And the children! I'm not saying that they'd be somehow harmed or anything by being raised by a group of people, of course. But a woman has multiple husbands, and she doesn't know who fathered what kid. She dies, and the various husbands disagree about something relating to the child. Who has custody? The biological father? That seems a silly way to decide. If the husbands decide to go their own ways, does each take their own biological children? Do they have to come to some sort of agreement, maybe involving the courts if they can't? Back up, with a still living mother. She and her husbands are all living together, and the husbands are married to each other. One daughter wants a tattoo, and she asks her coolest dad. Does he have the legal right to sign the release? What if it's known that he isn't the biological father? What if the biological father and the mother both don't want to allow her? Back up again, forget the tattoo. The cool dad divorces out of all the marriages, and the daughter (again, not his biologically) likes him the best. Does he have any claim to custody over her? What if he's clearly more fit than the other remaining fathers and the mother?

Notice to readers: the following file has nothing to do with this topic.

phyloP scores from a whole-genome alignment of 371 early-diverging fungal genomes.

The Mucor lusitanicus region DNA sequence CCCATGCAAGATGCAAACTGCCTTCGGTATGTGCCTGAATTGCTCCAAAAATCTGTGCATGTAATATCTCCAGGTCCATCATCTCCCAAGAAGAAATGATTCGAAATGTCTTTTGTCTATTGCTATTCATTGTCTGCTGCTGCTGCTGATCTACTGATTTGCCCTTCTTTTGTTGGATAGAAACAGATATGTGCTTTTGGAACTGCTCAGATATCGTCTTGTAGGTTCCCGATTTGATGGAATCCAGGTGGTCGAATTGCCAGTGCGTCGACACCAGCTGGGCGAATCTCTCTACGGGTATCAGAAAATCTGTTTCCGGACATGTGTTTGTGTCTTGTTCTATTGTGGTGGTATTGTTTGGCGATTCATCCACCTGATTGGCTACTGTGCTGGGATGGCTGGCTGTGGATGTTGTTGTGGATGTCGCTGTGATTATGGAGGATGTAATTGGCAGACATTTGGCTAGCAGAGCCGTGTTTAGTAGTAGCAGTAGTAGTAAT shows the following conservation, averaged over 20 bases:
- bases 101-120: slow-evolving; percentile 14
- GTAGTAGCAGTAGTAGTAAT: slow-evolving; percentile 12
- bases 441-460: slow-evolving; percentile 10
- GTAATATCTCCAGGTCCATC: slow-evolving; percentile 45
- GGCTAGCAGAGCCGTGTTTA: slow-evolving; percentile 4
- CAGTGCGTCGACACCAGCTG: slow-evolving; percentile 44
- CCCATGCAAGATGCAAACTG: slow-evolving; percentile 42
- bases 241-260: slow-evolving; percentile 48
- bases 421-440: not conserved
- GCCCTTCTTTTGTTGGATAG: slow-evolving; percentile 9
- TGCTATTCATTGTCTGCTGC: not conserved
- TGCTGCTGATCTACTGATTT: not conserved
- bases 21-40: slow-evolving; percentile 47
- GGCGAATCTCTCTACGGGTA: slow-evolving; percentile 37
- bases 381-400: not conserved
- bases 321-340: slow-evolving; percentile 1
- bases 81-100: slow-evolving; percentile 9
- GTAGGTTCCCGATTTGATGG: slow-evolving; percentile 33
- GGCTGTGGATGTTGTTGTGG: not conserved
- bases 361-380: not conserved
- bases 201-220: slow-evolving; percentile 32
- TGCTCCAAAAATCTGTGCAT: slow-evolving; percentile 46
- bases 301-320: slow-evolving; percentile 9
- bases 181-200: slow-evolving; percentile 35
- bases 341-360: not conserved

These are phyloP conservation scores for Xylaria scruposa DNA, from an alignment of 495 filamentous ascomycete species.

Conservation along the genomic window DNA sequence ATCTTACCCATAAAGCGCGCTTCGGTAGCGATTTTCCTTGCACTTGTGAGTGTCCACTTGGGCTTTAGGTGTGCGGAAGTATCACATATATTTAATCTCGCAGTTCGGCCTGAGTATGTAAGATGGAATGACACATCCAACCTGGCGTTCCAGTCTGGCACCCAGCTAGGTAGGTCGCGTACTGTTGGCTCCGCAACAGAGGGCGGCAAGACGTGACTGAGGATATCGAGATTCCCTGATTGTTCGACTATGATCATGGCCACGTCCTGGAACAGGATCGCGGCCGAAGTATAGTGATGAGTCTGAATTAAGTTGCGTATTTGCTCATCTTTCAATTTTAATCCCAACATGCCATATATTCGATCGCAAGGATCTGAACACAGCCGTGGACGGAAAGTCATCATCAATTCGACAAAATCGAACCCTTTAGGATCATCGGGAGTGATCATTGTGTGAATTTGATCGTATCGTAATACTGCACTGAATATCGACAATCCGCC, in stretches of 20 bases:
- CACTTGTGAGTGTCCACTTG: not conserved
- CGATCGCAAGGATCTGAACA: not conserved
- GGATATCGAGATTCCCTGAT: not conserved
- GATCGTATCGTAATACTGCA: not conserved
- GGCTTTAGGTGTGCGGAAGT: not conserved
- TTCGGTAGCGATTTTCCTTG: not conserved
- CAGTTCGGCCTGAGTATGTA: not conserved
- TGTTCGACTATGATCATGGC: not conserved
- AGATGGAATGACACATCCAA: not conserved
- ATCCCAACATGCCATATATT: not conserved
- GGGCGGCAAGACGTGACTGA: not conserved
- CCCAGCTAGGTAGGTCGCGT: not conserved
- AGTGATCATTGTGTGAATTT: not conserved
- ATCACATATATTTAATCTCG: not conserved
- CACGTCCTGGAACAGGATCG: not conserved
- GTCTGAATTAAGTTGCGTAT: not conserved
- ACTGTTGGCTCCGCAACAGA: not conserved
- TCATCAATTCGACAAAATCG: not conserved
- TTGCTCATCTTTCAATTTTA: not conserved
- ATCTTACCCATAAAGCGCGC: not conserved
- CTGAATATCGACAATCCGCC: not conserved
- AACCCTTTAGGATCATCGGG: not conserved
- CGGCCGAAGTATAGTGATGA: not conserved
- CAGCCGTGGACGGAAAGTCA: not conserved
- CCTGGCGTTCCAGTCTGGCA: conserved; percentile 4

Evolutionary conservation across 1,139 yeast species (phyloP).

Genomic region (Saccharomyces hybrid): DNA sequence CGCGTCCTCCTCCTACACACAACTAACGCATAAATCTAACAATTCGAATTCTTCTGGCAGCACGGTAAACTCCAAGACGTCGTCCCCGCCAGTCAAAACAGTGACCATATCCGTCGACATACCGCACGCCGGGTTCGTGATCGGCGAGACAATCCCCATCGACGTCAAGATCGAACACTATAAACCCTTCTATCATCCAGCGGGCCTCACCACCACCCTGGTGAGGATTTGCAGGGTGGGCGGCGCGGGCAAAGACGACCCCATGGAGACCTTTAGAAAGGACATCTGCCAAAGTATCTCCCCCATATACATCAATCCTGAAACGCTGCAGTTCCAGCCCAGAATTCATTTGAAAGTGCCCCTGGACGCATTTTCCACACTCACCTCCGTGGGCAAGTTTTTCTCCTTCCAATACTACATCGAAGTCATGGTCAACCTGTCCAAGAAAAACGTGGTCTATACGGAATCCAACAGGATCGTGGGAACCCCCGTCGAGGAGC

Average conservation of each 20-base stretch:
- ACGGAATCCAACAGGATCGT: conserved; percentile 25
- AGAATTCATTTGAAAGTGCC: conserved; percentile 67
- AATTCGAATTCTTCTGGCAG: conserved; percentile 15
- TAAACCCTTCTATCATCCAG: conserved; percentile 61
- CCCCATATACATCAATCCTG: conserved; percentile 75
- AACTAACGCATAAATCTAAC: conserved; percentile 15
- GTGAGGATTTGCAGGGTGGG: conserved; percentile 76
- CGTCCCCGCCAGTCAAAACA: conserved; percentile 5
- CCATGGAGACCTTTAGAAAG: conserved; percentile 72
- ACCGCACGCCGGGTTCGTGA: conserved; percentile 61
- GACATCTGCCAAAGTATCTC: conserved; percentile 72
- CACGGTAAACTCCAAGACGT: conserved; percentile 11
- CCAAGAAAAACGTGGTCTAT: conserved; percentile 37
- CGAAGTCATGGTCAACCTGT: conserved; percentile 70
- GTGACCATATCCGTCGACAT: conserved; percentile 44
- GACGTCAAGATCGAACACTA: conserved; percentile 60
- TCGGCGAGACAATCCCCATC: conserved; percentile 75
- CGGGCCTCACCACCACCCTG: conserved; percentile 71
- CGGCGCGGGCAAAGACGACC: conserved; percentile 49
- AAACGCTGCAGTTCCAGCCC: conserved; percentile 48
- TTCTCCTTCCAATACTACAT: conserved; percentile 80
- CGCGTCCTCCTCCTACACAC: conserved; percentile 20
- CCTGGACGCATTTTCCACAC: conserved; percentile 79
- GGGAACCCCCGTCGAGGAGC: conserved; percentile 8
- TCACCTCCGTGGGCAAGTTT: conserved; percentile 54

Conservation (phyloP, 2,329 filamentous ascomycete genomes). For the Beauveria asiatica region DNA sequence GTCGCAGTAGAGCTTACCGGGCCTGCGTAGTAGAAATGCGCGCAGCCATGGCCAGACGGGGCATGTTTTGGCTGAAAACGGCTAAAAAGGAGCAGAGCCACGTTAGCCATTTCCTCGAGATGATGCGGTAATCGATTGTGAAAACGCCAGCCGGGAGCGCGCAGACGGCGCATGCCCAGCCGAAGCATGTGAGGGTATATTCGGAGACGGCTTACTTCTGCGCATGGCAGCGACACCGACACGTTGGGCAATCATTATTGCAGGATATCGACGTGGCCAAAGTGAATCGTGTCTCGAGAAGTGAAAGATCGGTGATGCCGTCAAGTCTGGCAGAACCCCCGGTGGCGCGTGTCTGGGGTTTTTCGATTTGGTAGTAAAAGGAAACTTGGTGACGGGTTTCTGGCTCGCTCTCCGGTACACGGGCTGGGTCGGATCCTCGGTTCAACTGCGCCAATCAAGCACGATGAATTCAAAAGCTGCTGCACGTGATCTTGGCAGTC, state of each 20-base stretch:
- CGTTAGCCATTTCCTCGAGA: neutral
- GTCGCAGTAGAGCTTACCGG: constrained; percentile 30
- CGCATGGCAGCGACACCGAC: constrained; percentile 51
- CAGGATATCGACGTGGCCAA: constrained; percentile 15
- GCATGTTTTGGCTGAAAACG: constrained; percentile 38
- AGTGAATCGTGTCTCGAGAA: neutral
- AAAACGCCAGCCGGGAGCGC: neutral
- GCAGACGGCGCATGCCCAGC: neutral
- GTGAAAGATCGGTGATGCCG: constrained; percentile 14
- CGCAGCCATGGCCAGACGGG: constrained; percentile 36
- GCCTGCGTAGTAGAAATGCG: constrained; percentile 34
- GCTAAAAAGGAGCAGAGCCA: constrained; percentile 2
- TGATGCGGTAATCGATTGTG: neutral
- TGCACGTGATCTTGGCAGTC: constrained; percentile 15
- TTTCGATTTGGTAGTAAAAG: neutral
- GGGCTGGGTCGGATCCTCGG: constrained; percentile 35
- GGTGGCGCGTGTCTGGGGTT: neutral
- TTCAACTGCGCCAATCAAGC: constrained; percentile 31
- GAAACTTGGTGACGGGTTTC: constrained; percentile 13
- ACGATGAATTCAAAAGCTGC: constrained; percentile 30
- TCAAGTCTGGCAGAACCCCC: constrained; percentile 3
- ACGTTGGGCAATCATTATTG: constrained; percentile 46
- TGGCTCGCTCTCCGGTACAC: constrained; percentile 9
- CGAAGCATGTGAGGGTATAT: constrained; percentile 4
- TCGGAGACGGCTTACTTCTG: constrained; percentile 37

Inheritance! I think I can just leave it at that, but you'd need some pretty airtight wills to cover all the situations here.

Those are all problems, maybe they could be worked out. What are the benefits? It's useful that someone have rights that a spouse does. Is it so useful that another person does? Is it so useful that the state should sanction it, even given all the other complications above that it would cause the state?